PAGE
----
Kiwi Delivery Robots Tackle Student Snack Attacks

Kiwi Campus robots have delivered more than 12,000 meals around UC Berkeley and Stanford.
by Scott Martin

What’s not to like about food delivered by a cheery little robot in about 30 minutes.

That’s the attraction of Kiwi Bot, a robot hatched by a Colombian team now in residence at the University of California, Berkeley’s Skydeck accelerator, which funds and mentors startups.

The startup has rolled out 50 of its robots — basically, computerized beer coolers with four wheels and one cute digital face — and delivered more than 12,000 meals. They’re often seen shuttling food on Cal’s and Stanford University’s campuses.

Kiwi Bot has been something of a sidewalk sensation and won the hearts of students early on with promotions such as its free Soylent  and Red Bull deliveries (check out the bot’s variety of eye expressions).

Kiwi Bot customers use the KiwiCampus app to select a restaurant and menu items. Food options range from fare at big chains such as Chipotle, McDonald’s, Subway and Jamba Juice to generous helpings of favorites from local restaurants. Kiwi texts customers on their order status and expected time of arrival. Customers receive the food with the app, and a hand gesture in front of Kiwi opens its hatch. Deliveries are available between 11 am and 8 pm.

Kiwi is partnered with restaurant food delivery startup Snackpass, delivering to its customers for the same $3.80 fee. For now, the delivery robots are only available around the UC Berkeley and Stanford campuses.

Reinventing Food Delivery Model

Kiwi is aimed at a unique human-and-robotics delivery opportunity. In Colombia, like in other parts of the world, it’s normal to get fast and cheap deliveries by bicycle service, said Kiwi co-founder and CEO Felipe Chavez. “Here it’s by car, and the the delivery fees are like $8. That gave me the curiosity to explore the unit economics of the delivery.” 

Chavez and his team moved their startup — originally for food delivery by people — from Bogota to Berkeley in 2017 and applied to the Skydeck program.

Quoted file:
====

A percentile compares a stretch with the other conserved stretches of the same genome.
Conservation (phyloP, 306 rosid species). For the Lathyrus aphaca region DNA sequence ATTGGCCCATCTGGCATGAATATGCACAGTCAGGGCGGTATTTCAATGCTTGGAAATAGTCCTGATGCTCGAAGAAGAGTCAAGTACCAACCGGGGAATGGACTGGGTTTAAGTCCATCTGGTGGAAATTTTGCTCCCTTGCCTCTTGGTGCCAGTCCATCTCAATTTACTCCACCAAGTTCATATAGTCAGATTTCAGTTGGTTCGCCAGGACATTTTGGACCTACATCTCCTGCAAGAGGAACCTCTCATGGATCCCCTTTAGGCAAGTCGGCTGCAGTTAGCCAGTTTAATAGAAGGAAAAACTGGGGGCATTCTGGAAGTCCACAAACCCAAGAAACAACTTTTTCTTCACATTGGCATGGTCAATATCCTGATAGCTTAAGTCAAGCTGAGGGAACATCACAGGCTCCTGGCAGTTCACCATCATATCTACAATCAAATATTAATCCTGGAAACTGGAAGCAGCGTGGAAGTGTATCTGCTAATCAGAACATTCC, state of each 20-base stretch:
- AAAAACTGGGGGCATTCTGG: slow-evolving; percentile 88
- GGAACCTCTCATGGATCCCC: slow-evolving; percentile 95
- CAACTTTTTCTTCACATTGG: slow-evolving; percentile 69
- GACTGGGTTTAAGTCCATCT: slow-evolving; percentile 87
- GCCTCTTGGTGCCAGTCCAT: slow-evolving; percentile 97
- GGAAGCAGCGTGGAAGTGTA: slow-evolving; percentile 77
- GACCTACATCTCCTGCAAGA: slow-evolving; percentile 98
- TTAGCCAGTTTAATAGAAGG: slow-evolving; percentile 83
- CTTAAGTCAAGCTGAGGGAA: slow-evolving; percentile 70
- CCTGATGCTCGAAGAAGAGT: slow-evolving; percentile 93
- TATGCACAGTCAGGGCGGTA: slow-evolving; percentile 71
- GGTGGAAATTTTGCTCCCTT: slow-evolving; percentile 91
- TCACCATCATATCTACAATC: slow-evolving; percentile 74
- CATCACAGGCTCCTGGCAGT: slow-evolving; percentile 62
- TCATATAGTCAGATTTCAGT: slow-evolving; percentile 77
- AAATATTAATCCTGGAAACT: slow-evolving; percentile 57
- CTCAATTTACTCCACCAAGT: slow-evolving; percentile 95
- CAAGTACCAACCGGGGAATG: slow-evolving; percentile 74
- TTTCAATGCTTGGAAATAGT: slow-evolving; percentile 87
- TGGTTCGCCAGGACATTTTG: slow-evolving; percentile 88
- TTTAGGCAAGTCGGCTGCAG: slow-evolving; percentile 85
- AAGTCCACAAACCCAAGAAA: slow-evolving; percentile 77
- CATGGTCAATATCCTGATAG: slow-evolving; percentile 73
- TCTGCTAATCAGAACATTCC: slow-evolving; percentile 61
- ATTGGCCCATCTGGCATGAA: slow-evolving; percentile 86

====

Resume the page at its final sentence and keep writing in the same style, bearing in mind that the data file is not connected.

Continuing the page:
The Kiwi team has ambitious plans. The company is working to develop a smooth connection between people, robots and restaurants, addressing the problem with three different bots. Its Kiwi Restaurant Bot is waist high — think R2-D2 in Star Wars — and has an opening at the top for restaurant employees to drop in orders. It then wheels out to the curb for loading.

At the sidewalk, a person unloads meals into a Kiwi Triike, an autonomous and rideable electric pedicab that stores up to four Kiwi Bots loaded with the meals for deliveries. The Kiwi Trike operator can then distribute the Kiwi Bots to make deliveries on sidewalks.

Packing Grub and Tech

Kiwi Bots are tech-laden little food delivery robots. They sport a friendly smile and digital eyes that can wink at people. Kiwi Bots have six Ultra HD cameras capable of 250 degrees of vision for object detection, packing NVIDIA Jetson TX2 AI processors to help interpret all the images of street and sidewalk action for navigation.

Jetson enables Kiwi to run its neural networks and work with its optical systems. “We have a neural network to make sure the robot is centered on the sidewalk and for obstacle avoidance. We can also use it for traffic lights. The GPU has allowed us to experiment,” Chavez said.

The Kiwi team underwent simulation for training its delivery robots. They also enabled object detection using MobileNets and autonomous driving with DriveNet architecture.  The company’s deep neural network relied on a convolutional neural network to classify events such as street crossing, wall crashes, falls, sidewalk driving and other common situations to improve navigation.

The Kiwi platform is designed for humans and robots working together. It’s intended to make it so that people can service more orders and do it in a more efficient way.

“It’s humans plus robots making it better,” Chavez said. “We are going to start operating in other cities of the Bay Area next.”

Lean more about artificial intelligence for robotics using NVIDIA Jetson.